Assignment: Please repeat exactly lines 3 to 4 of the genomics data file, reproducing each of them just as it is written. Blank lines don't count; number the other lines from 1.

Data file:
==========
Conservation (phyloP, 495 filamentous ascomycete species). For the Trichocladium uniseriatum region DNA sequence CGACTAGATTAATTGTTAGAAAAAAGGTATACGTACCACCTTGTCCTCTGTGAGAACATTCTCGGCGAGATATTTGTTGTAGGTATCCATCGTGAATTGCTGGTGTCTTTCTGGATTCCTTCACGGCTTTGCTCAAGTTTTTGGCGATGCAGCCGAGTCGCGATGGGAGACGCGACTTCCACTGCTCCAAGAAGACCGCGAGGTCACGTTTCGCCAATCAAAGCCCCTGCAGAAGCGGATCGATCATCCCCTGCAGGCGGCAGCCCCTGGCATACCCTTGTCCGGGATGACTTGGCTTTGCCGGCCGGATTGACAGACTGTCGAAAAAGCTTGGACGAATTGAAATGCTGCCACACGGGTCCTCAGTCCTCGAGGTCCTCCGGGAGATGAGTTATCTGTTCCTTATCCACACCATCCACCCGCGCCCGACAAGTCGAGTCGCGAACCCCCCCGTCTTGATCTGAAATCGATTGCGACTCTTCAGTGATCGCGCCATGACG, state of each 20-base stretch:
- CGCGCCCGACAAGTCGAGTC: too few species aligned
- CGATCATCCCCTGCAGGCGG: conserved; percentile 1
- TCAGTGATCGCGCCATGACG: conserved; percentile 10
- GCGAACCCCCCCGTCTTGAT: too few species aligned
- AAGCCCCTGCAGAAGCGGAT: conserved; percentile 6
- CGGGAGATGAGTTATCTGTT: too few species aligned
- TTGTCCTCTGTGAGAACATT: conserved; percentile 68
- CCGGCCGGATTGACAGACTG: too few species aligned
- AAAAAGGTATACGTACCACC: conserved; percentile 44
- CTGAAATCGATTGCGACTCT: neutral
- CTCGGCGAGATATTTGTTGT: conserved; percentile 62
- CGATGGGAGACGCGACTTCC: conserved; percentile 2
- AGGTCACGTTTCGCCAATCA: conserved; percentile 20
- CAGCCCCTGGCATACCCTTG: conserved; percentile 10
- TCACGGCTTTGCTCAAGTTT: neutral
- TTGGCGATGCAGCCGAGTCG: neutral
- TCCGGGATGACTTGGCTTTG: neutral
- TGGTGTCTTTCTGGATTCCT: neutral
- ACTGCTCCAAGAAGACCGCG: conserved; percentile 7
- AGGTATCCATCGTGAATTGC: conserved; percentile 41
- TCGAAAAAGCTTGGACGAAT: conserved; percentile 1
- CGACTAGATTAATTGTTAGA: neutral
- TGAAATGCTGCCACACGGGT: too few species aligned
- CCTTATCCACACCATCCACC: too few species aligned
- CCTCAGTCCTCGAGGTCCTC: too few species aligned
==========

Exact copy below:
- CGATCATCCCCTGCAGGCGG: conserved; percentile 1
- TCAGTGATCGCGCCATGACG: conserved; percentile 10